Hennessey v. Americredit Financial Services Inc et al

Filing 44

ORDER OF DISMISSAL. Defendants' motion to dismiss (Dkt. 8 ) IS GRANTED as to the claims against both Americredit and Hoblit, and this case IS DISMISSED WITH PREJUDICE and WITHOUT LEAVE TO AMEND. The Clerk is directed to send uncertified copies of this Order to all counsel of record and to any party appearing pro se at said party's last known address. Signed by Judge Robert J. Bryan.(CJS)(cc: Plaintiff via NEF email)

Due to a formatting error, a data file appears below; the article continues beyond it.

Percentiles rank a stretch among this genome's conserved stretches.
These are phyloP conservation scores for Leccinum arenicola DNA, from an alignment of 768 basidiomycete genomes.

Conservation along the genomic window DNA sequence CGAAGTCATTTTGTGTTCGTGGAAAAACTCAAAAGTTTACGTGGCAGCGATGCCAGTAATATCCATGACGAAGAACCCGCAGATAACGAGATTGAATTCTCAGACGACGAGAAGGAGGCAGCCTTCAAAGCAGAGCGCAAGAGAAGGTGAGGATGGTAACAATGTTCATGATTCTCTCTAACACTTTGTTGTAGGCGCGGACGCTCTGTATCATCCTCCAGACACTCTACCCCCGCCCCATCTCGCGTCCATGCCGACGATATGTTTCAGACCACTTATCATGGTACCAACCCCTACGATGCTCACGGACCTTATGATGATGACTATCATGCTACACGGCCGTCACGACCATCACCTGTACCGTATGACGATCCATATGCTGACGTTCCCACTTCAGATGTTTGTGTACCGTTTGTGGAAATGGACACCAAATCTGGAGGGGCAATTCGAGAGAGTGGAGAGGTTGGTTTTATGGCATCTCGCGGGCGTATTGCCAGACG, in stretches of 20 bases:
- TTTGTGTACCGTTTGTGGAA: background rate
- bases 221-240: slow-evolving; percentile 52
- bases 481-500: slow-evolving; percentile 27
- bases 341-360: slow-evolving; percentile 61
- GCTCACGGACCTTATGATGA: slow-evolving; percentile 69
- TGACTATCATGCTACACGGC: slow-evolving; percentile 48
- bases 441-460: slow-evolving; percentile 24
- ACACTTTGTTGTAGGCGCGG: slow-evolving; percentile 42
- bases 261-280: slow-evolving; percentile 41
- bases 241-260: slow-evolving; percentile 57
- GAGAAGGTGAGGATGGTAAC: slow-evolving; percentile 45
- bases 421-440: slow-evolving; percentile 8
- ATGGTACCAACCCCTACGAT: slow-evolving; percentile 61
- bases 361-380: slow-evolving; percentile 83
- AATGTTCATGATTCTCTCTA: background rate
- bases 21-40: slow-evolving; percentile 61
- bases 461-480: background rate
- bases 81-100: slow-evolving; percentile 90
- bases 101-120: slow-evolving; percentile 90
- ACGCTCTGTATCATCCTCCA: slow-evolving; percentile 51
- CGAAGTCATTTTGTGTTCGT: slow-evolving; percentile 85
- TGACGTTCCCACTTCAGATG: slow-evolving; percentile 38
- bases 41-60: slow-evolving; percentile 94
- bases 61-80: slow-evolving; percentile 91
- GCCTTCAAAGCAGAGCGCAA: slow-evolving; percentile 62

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1 2 3 4 5 6 7 UNITED STATES DISTRICT COURT WESTERN DISTRICT OF WASHINGTON AT TACOMA 8 9 10 11 12 13 14 15 JANICE HENNESSEY, Plaintiff, v. CASE NO. 3:24-cv-5145-DGE-RJB ORDER OF DISMISSAL AMERICREDIT FINANCIAL SERVICES INC., doing business as GM Financial, HOBLIT AUTOMOTIVE INC, doing business as Hoblit Chevrolet GMC as Hoblit Buick GMC, 16 Defendants. 17 18 19 This matter comes before the Court on the Motions of Defendants to Dismiss for Failure to State a Claim. Dkts. 8 and 43. 20 The pro se, Plaintiff, Janice Hennessey, is entitled to have her pleadings “liberally 21 construed,” but she is “subject to the same procedural requirements as other litigants.” Munoz v. 22 United States, 28 F.4th 973, 978 (9th Cir. 2022). The Court has considered all filings in this case 23 in spite of the fact that some pleadings were not properly submitted. For example, Dkts. 24 and 24 25 were sur-replies not offered in accord with Western Dist. of Washington Local Rule 7(g), but ORDER OF DISMISSAL - 1 1 were considered by the Court, and were liberally construed due to Plaintiff’s pro se status. The 2 Court has considered Defendants’ Motion, all documents filed in support and in opposition, and 3 the file herein. For the reasons stated below, Defendant Americredit Financial Services, Inc.’s, 4 doing business as GM Financial, (“Americredit”) Motion to Dismiss (Dkt. 8) and joined in by 5 Defendant Hoblit Automotive, Inc., doing business as Hoblit Chevrolet GMC and Hoblit 6 Chevrolet Buick GMC (“Hoblit”), should be granted. (On June 5, 2024, Hoblit’s motion to join 7 in AmeriCredit’s motion to dismiss (Dkt. 16) was granted. Dkt. 43.) 8 The Defendants’ motion to dismiss is brought under Fed. R. Civ. P. 12(b)(6). Under this 9 rule, a case may be dismissed if the complaint fails “to state a claim upon which relief can be 10 granted.” Further, the federal rules provide that a complaint must contain “a short and plain 11 statement of the claim showing that the pleader is entitled to relief.” Fed. R. Civ. P. 8(a)(2). 12 Plaintiff fails to allege any reasonable theory showing a claim against Defendants. 13 Plaintiff alleges a breach of contract (Dkt. 1 at 4) but has not specified what Defendants 14 did or failed to do that would amount to a breach of contract. Alleging a breach without facts 15 justifying a claim is not sufficient. See C 1031 Properties, Inc. v. First Am. Title Ins. Co., 175 16 Wn. App. 27, 33–34 (2013)(cleaned up)(holding that “[a] breach of contract is actionable only if 17 the contract imposes a duty, the duty is breached, and the breach proximately causes damage to 18 the claimant”). 19 Plaintiff alleges, under her “Second Cause of Action,” violations of Washington State’s 20 Consumer Protection Act, RCW 19.86, et. seq., (“CPA”) (Dkt. 1 at 4) but alleges no wrongdoing 21 by either Defendant that could plausibly constitute an unfair or deceptive act or practice. See 22 Hangman Ridge Training Stables, Inc. v. Safeco Title Ins. Co., 105 Wash.2d 778, 780 23 (1986)(holding that to state a violation of the CPA, a Plaintiff must show five elements: “(1) 24 ORDER OF DISMISSAL - 2 1 unfair or deceptive act or practice; (2) occurring in trade or commerce; (3) public interest impact; 2 (4) injury to plaintiff in his or her business or property; (5) causation.”) 3 Plaintiff alleges violations of the Truth In Lending Act, 15 U.S.C. § 1605(a), et. seq., 4 (“TILA”) (Dkt. 1 at 5-6) but such claims are here barred by the one-year statute of limitation, 15 5 U.S.C. § 1650(e), and Plaintiff fails to allege specific violations of that Act. 6 Plaintiff alleges violations of the Fair Debt Collection Practices Act, 15 U.S.C. § 7 1692a(6) (“FDCPA”) (Dkt. 1 at 6), but neither Defendant is a “debt collector” under the Act, but 8 rather are “creditors.” The FDCPA only applies to “debt collectors,” 15 U.S.C. § 1692a(6), and 9 not “creditors.” Henson v. Santander Consumer USA, Inc., 582 U.S. 79, 87-88 (2017)(holding 10 11 debt collectors under the Act are only those who “collect debts owed another”). Plaintiff has requested a preliminary injunction. Plaintiffs seeking a preliminary 12 injunction must establish one of two tests. All. for the Wild Rockies v. Pena, 865 F.3d 1211, 13 1217 (9th Cir. 2017). The first test requires plaintiffs to show: (1) that they are “likely to 14 succeed on the merits,” (2) that they are “likely to suffer irreparable harm in the absence of 15 preliminary relief,” (3) “the balance of equities tips in [their] favor,” and (4) “an injunction is in 16 the public interest.” Coffman v. Queen of Valley Med. Ctr., 895 F.3d 717, 725 (9th Cir. 17 2018)(citing Winter v. Nat. Res. Def. Council, Inc., 555 U.S. 7 (2008) (internal quotation marks 18 omitted)). Under the second variant of the 9th Circuit’s test for a preliminary injunction, the 19 “sliding scale” version of the Winter standard provides that “if a plaintiff can only show that 20 there are serious questions going to the merits—a lesser showing than likelihood of success on 21 the merits—then a preliminary injunction may still issue if the balance of hardships tips sharply 22 in the plaintiff’s favor, and the other two Winter factors are satisfied.” All. for the Wild Rockies, 23 24 ORDER OF DISMISSAL - 3 1 at 1217 (internal quotation marks and citations omitted). Plaintiff fails to make a showing on 2 any of the required elements for either test. 3 The Court is aware that the foregoing is a “bare bones” outline of Plaintiffs’ pleading 4 failures. It is brief because of the following: Plaintiff’s claims rely on theories that have been 5 rejected uniformly by courts across the country. Plaintiff’s claim is a debt avoidance scheme. To 6 quote Defendants’ argument: 7 8 9 10 A current trend observed in courts across the country is the filing of baseless lawsuits by pro se parties against their creditors in an effort to avoid lawfully incurred debt. This scheme involves a party entering into a valid contract, receiving possession and use of the property under the contract, then later asserting that the underlying contract was somehow void or unenforceable and thus, the party should be entitled to both keep the collateral and receive monetary payment. 11 Dkt. 8 at 7 (citing Gordon v. Wells Fargo Bank NA Inc., No. 5:22-cv-458 (MTT), 2023 WL 12 5487665, at *1 (M.D. Ga. Aug. 24, 2023); Wiggins v. Capital One Auto Fin., No. 22-4172 (RK) 13 (DEA), 2023 WL 4348730, at *1–2 (D.N.J. July 5, 2023); Ishmael v. GM Financial Inc., No. 14 2:22-cv-1095-JDW, 2022 WL 2073821, at *1 (E.D. Pa. June 9, 2022); Laboo v. Citizens 15 One/Citizens Bank, No. 1:21- CV-667-SDG-WEJ, 2021 WL 4866999 (N.D. Ga. Mar. 10, 2021)). 16 As is reflected in Plaintiff’s prayer at the conclusion of her claims (Dkt. 1 at 7), this is a scheme 17 to secure her vehicle free and clear of any liens, but without paying the full balance on her 18 contract, and adding in baseless claims on additional grounds. Her pleadings are without legal 19 basis, are unintelligible and could be classified as “hokum” or “gobble-de-goop.” 20 Courts must give pro se litigants notice of deficiencies in their complaint and an 21 opportunity to amend unless it is “absolutely clear that the deficiencies of the complaint cannot 22 be cured by amendment.” Weilburg v. Shapiro, 488 F.3d 1202, 1205 (9th Cir. 2007) It is 23 absolutely clear that any attempts to amend the complaint in this case would be futile. 24 ORDER OF DISMISSAL - 4 1 For the foregoing reasons, Defendants’ motion to dismiss (Dkt. 8) IS GRANTED as to 2 the claims against both Americredit and Hoblit, and this case IS DISMISSED WITH 3 PREJUDICE and WITHOUT LEAVE TO AMEND. 4 5 6 The Clerk is directed to send uncertified copies of this Order to all counsel of record and to any party appearing pro se at said party’s last known address. Dated this 5th day of June, 2024. 7 A   8 9 ROBERT J. BRYAN United States District Judge 10 11 12 13 14 15 16 17 18 19 20 21 22 23 24 ORDER OF DISMISSAL - 5